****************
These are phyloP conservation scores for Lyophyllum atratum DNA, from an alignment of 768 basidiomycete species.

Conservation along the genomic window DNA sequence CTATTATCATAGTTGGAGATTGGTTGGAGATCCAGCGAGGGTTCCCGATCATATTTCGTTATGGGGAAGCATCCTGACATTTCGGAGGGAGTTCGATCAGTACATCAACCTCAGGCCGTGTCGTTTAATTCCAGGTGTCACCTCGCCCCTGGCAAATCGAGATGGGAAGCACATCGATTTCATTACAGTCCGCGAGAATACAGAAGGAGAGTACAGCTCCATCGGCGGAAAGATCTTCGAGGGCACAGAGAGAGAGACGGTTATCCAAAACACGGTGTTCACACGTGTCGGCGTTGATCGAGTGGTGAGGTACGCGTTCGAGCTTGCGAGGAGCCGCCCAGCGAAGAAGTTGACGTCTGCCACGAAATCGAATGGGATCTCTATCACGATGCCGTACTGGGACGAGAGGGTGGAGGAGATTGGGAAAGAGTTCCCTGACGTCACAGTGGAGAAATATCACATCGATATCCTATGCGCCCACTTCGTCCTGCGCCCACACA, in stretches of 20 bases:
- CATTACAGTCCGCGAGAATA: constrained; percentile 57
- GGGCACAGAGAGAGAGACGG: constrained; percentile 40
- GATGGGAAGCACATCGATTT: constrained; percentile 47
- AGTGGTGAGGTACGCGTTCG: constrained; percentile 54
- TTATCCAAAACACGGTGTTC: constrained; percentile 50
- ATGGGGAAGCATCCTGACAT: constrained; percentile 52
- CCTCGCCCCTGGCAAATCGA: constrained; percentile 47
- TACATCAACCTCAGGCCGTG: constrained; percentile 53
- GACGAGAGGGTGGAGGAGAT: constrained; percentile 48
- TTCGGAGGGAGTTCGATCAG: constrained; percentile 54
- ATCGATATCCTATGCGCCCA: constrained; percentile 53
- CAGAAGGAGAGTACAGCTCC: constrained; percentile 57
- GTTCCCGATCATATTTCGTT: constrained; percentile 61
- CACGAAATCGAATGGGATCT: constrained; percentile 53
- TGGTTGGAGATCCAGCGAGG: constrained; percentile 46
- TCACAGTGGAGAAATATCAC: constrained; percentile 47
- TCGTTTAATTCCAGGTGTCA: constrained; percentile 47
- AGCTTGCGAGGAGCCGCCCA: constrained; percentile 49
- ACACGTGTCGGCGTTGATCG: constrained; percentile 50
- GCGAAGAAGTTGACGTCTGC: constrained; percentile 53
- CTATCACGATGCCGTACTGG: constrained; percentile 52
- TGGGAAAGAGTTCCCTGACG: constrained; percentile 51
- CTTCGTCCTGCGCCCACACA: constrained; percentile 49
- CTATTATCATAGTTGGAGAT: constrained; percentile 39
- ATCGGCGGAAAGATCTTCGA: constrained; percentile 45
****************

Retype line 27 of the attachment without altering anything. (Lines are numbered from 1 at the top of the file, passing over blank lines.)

- ATCGGCGGAAAGATCTTCGA: constrained; percentile 45